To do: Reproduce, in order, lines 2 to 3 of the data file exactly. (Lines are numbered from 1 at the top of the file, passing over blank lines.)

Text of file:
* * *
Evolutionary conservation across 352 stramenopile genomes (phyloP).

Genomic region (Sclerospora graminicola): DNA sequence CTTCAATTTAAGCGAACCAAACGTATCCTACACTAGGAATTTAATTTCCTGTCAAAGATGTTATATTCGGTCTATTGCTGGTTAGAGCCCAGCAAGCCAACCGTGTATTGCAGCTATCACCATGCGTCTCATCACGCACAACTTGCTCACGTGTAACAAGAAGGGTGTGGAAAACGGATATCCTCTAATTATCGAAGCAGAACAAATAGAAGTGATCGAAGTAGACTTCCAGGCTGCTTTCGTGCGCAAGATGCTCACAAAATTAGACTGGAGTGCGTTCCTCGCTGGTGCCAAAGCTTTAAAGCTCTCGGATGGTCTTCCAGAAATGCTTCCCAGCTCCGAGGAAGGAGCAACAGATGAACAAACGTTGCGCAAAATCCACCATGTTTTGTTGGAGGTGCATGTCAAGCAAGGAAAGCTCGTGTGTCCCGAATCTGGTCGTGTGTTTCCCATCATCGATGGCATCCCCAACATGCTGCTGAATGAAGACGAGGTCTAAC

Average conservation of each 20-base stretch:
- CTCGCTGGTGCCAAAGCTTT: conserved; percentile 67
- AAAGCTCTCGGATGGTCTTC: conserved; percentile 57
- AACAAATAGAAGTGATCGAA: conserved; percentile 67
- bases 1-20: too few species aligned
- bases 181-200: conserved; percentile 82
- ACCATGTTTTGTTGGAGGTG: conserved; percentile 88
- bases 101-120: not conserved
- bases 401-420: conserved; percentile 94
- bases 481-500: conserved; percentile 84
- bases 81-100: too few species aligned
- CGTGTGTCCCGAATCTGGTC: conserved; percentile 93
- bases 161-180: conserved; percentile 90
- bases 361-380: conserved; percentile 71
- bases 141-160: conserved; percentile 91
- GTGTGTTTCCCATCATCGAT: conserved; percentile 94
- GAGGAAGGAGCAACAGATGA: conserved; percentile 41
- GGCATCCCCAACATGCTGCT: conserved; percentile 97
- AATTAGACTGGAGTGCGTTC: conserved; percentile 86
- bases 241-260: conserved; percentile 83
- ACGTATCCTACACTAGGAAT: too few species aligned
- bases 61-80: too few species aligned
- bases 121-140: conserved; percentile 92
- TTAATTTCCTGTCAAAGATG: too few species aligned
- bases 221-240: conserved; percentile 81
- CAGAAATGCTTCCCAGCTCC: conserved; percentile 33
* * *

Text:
Genomic region (Sclerospora graminicola): DNA sequence CTTCAATTTAAGCGAACCAAACGTATCCTACACTAGGAATTTAATTTCCTGTCAAAGATGTTATATTCGGTCTATTGCTGGTTAGAGCCCAGCAAGCCAACCGTGTATTGCAGCTATCACCATGCGTCTCATCACGCACAACTTGCTCACGTGTAACAAGAAGGGTGTGGAAAACGGATATCCTCTAATTATCGAAGCAGAACAAATAGAAGTGATCGAAGTAGACTTCCAGGCTGCTTTCGTGCGCAAGATGCTCACAAAATTAGACTGGAGTGCGTTCCTCGCTGGTGCCAAAGCTTTAAAGCTCTCGGATGGTCTTCCAGAAATGCTTCCCAGCTCCGAGGAAGGAGCAACAGATGAACAAACGTTGCGCAAAATCCACCATGTTTTGTTGGAGGTGCATGTCAAGCAAGGAAAGCTCGTGTGTCCCGAATCTGGTCGTGTGTTTCCCATCATCGATGGCATCCCCAACATGCTGCTGAATGAAGACGAGGTCTAAC

Average conservation of each 20-base stretch: